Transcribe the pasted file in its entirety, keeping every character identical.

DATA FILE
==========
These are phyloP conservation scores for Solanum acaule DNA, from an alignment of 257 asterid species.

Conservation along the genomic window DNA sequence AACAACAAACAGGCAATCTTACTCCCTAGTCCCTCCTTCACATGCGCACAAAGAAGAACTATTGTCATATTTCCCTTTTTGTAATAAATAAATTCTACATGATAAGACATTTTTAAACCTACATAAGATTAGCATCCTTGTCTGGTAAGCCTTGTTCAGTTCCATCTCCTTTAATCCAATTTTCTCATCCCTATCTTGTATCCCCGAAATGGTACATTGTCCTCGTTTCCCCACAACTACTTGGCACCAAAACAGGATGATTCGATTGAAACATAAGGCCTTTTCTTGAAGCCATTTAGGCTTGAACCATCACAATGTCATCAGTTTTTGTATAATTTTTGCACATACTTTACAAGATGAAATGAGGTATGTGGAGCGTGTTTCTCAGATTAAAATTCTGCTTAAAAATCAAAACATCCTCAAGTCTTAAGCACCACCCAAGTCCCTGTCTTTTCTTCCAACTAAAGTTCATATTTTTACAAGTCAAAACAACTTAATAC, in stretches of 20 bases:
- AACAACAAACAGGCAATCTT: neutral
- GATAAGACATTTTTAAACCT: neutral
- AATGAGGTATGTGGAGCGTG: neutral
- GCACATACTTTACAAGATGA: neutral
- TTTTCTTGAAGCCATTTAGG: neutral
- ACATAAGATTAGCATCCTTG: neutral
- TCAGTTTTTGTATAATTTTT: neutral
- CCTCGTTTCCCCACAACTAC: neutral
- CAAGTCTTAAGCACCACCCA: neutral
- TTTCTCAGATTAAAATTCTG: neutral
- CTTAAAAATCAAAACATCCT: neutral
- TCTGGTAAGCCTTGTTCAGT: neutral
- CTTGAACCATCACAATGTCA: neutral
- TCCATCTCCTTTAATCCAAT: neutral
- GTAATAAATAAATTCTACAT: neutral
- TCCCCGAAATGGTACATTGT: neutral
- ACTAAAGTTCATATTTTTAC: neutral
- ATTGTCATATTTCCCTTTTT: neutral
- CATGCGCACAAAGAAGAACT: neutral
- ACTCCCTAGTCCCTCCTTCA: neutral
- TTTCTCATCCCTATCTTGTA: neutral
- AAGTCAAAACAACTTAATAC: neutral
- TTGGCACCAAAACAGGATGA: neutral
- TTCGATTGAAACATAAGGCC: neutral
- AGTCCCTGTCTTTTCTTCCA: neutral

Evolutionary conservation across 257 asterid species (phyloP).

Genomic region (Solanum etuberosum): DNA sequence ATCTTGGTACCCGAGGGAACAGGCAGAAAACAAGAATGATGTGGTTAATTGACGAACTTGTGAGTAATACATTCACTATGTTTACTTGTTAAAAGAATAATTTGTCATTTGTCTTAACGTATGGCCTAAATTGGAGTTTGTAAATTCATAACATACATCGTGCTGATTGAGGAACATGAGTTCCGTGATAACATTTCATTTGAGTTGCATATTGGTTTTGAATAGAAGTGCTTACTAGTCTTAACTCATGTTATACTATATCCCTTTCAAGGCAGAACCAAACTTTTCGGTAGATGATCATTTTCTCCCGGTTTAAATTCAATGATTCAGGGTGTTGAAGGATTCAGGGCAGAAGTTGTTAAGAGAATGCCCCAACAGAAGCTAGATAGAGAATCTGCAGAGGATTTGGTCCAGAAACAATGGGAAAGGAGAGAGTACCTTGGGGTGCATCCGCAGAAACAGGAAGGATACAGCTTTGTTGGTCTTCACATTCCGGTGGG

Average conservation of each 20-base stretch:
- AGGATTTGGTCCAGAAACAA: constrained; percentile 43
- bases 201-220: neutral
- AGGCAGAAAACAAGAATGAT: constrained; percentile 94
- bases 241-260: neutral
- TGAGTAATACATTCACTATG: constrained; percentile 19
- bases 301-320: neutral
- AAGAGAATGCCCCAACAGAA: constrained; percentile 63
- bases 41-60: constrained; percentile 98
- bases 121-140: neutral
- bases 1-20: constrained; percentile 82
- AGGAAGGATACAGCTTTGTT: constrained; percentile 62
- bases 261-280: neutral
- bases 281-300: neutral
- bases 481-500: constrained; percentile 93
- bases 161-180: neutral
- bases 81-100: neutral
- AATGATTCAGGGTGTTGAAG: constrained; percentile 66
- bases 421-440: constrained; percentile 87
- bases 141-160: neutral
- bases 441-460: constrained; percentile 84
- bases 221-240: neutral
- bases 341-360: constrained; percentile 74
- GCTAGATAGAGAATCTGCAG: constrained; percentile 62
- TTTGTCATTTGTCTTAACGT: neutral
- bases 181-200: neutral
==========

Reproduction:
These are phyloP conservation scores for Solanum acaule DNA, from an alignment of 257 asterid species.

Conservation along the genomic window DNA sequence AACAACAAACAGGCAATCTTACTCCCTAGTCCCTCCTTCACATGCGCACAAAGAAGAACTATTGTCATATTTCCCTTTTTGTAATAAATAAATTCTACATGATAAGACATTTTTAAACCTACATAAGATTAGCATCCTTGTCTGGTAAGCCTTGTTCAGTTCCATCTCCTTTAATCCAATTTTCTCATCCCTATCTTGTATCCCCGAAATGGTACATTGTCCTCGTTTCCCCACAACTACTTGGCACCAAAACAGGATGATTCGATTGAAACATAAGGCCTTTTCTTGAAGCCATTTAGGCTTGAACCATCACAATGTCATCAGTTTTTGTATAATTTTTGCACATACTTTACAAGATGAAATGAGGTATGTGGAGCGTGTTTCTCAGATTAAAATTCTGCTTAAAAATCAAAACATCCTCAAGTCTTAAGCACCACCCAAGTCCCTGTCTTTTCTTCCAACTAAAGTTCATATTTTTACAAGTCAAAACAACTTAATAC, in stretches of 20 bases:
- AACAACAAACAGGCAATCTT: neutral
- GATAAGACATTTTTAAACCT: neutral
- AATGAGGTATGTGGAGCGTG: neutral
- GCACATACTTTACAAGATGA: neutral
- TTTTCTTGAAGCCATTTAGG: neutral
- ACATAAGATTAGCATCCTTG: neutral
- TCAGTTTTTGTATAATTTTT: neutral
- CCTCGTTTCCCCACAACTAC: neutral
- CAAGTCTTAAGCACCACCCA: neutral
- TTTCTCAGATTAAAATTCTG: neutral
- CTTAAAAATCAAAACATCCT: neutral
- TCTGGTAAGCCTTGTTCAGT: neutral
- CTTGAACCATCACAATGTCA: neutral
- TCCATCTCCTTTAATCCAAT: neutral
- GTAATAAATAAATTCTACAT: neutral
- TCCCCGAAATGGTACATTGT: neutral
- ACTAAAGTTCATATTTTTAC: neutral
- ATTGTCATATTTCCCTTTTT: neutral
- CATGCGCACAAAGAAGAACT: neutral
- ACTCCCTAGTCCCTCCTTCA: neutral
- TTTCTCATCCCTATCTTGTA: neutral
- AAGTCAAAACAACTTAATAC: neutral
- TTGGCACCAAAACAGGATGA: neutral
- TTCGATTGAAACATAAGGCC: neutral
- AGTCCCTGTCTTTTCTTCCA: neutral

Evolutionary conservation across 257 asterid species (phyloP).

Genomic region (Solanum etuberosum): DNA sequence ATCTTGGTACCCGAGGGAACAGGCAGAAAACAAGAATGATGTGGTTAATTGACGAACTTGTGAGTAATACATTCACTATGTTTACTTGTTAAAAGAATAATTTGTCATTTGTCTTAACGTATGGCCTAAATTGGAGTTTGTAAATTCATAACATACATCGTGCTGATTGAGGAACATGAGTTCCGTGATAACATTTCATTTGAGTTGCATATTGGTTTTGAATAGAAGTGCTTACTAGTCTTAACTCATGTTATACTATATCCCTTTCAAGGCAGAACCAAACTTTTCGGTAGATGATCATTTTCTCCCGGTTTAAATTCAATGATTCAGGGTGTTGAAGGATTCAGGGCAGAAGTTGTTAAGAGAATGCCCCAACAGAAGCTAGATAGAGAATCTGCAGAGGATTTGGTCCAGAAACAATGGGAAAGGAGAGAGTACCTTGGGGTGCATCCGCAGAAACAGGAAGGATACAGCTTTGTTGGTCTTCACATTCCGGTGGG

Average conservation of each 20-base stretch:
- AGGATTTGGTCCAGAAACAA: constrained; percentile 43
- bases 201-220: neutral
- AGGCAGAAAACAAGAATGAT: constrained; percentile 94
- bases 241-260: neutral
- TGAGTAATACATTCACTATG: constrained; percentile 19
- bases 301-320: neutral
- AAGAGAATGCCCCAACAGAA: constrained; percentile 63
- bases 41-60: constrained; percentile 98
- bases 121-140: neutral
- bases 1-20: constrained; percentile 82
- AGGAAGGATACAGCTTTGTT: constrained; percentile 62
- bases 261-280: neutral
- bases 281-300: neutral
- bases 481-500: constrained; percentile 93
- bases 161-180: neutral
- bases 81-100: neutral
- AATGATTCAGGGTGTTGAAG: constrained; percentile 66
- bases 421-440: constrained; percentile 87
- bases 141-160: neutral
- bases 441-460: constrained; percentile 84
- bases 221-240: neutral
- bases 341-360: constrained; percentile 74
- GCTAGATAGAGAATCTGCAG: constrained; percentile 62
- TTTGTCATTTGTCTTAACGT: neutral
- bases 181-200: neutral